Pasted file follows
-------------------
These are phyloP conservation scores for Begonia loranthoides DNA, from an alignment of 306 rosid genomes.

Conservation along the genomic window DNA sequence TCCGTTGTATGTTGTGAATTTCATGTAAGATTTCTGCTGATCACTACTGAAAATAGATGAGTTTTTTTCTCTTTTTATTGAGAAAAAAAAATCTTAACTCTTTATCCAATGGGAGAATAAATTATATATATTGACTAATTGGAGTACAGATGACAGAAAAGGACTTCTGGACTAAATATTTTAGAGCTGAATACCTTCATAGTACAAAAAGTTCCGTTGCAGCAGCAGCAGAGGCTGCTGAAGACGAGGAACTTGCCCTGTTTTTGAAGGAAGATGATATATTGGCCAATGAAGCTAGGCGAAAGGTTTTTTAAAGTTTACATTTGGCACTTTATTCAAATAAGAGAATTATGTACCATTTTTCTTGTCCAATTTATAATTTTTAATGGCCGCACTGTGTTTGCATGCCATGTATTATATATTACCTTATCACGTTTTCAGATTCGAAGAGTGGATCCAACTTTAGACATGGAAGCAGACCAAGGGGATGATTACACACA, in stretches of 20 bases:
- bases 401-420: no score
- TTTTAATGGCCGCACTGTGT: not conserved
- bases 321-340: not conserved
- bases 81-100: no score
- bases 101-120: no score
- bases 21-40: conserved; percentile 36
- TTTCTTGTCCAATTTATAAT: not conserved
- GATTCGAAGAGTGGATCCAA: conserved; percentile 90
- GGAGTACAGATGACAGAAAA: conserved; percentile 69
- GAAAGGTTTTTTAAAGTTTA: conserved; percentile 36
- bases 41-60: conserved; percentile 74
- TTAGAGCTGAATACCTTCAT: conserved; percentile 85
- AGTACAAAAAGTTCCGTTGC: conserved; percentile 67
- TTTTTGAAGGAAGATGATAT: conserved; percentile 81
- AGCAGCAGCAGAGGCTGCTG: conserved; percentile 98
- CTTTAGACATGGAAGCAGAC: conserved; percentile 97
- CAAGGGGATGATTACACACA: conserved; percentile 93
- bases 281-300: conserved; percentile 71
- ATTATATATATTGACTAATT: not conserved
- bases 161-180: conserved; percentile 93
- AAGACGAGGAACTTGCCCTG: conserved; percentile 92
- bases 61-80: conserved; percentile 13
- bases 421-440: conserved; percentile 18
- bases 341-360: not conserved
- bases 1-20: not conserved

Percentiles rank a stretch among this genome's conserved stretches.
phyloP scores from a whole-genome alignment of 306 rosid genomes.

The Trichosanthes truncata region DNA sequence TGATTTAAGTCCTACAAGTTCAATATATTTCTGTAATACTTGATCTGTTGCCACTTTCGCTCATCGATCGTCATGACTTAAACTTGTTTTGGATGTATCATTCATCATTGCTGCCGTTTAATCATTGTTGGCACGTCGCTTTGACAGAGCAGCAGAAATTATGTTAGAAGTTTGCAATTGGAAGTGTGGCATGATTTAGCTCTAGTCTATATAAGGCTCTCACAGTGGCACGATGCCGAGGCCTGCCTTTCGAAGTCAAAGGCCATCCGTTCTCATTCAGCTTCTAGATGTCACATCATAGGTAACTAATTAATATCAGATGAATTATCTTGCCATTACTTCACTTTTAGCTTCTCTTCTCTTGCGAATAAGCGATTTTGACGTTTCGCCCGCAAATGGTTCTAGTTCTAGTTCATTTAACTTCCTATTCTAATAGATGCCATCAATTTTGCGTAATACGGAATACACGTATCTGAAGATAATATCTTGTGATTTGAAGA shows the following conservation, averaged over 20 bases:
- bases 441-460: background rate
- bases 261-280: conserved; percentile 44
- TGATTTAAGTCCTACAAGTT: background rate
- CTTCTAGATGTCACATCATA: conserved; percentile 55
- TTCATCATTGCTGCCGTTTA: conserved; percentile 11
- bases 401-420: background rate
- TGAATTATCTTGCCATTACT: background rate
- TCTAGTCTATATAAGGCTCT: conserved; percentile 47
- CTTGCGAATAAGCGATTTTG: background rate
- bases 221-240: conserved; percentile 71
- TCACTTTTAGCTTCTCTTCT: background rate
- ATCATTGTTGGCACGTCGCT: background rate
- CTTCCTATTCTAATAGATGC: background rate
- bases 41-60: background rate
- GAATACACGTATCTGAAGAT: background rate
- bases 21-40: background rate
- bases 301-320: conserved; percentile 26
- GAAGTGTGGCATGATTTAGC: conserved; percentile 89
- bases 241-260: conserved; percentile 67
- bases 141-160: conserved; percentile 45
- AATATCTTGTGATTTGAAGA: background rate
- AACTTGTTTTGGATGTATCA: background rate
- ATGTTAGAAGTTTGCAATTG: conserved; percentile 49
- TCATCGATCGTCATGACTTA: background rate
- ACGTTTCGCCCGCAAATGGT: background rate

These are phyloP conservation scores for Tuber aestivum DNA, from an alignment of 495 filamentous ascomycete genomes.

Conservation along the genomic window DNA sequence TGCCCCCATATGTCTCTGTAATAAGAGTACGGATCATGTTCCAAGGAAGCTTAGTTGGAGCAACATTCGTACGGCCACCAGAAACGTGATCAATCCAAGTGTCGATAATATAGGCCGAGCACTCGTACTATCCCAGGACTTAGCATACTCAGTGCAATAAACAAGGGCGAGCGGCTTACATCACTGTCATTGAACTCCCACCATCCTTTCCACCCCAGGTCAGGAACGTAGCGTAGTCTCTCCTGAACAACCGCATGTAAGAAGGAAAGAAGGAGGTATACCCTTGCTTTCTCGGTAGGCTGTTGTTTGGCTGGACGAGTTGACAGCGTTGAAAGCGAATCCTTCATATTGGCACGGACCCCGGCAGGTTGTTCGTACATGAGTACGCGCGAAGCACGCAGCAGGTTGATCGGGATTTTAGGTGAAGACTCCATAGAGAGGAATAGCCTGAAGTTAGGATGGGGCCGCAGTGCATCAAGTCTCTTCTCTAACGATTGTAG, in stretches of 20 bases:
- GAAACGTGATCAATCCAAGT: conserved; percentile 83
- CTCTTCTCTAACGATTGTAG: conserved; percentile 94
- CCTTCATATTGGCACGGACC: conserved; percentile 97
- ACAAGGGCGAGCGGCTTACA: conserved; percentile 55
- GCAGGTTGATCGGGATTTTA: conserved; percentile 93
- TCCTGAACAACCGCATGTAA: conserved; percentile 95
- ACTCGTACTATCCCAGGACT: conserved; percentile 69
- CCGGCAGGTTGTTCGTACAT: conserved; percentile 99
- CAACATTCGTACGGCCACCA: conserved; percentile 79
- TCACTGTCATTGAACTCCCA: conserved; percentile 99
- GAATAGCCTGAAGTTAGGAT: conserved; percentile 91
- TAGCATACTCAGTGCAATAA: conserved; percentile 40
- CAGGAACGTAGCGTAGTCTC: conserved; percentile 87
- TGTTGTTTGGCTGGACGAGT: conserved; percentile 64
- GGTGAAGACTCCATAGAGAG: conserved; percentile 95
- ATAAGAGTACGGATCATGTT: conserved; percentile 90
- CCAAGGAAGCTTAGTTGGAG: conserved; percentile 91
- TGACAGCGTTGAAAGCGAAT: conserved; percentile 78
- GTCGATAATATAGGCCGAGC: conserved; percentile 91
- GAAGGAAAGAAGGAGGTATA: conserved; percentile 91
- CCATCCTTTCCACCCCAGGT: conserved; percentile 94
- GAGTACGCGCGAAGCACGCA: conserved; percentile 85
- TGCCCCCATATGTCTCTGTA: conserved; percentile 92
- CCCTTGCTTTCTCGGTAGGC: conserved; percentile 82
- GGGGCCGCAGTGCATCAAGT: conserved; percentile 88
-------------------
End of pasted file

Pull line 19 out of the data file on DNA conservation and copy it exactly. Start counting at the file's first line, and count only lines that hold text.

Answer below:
- CAAGGGGATGATTACACACA: conserved; percentile 93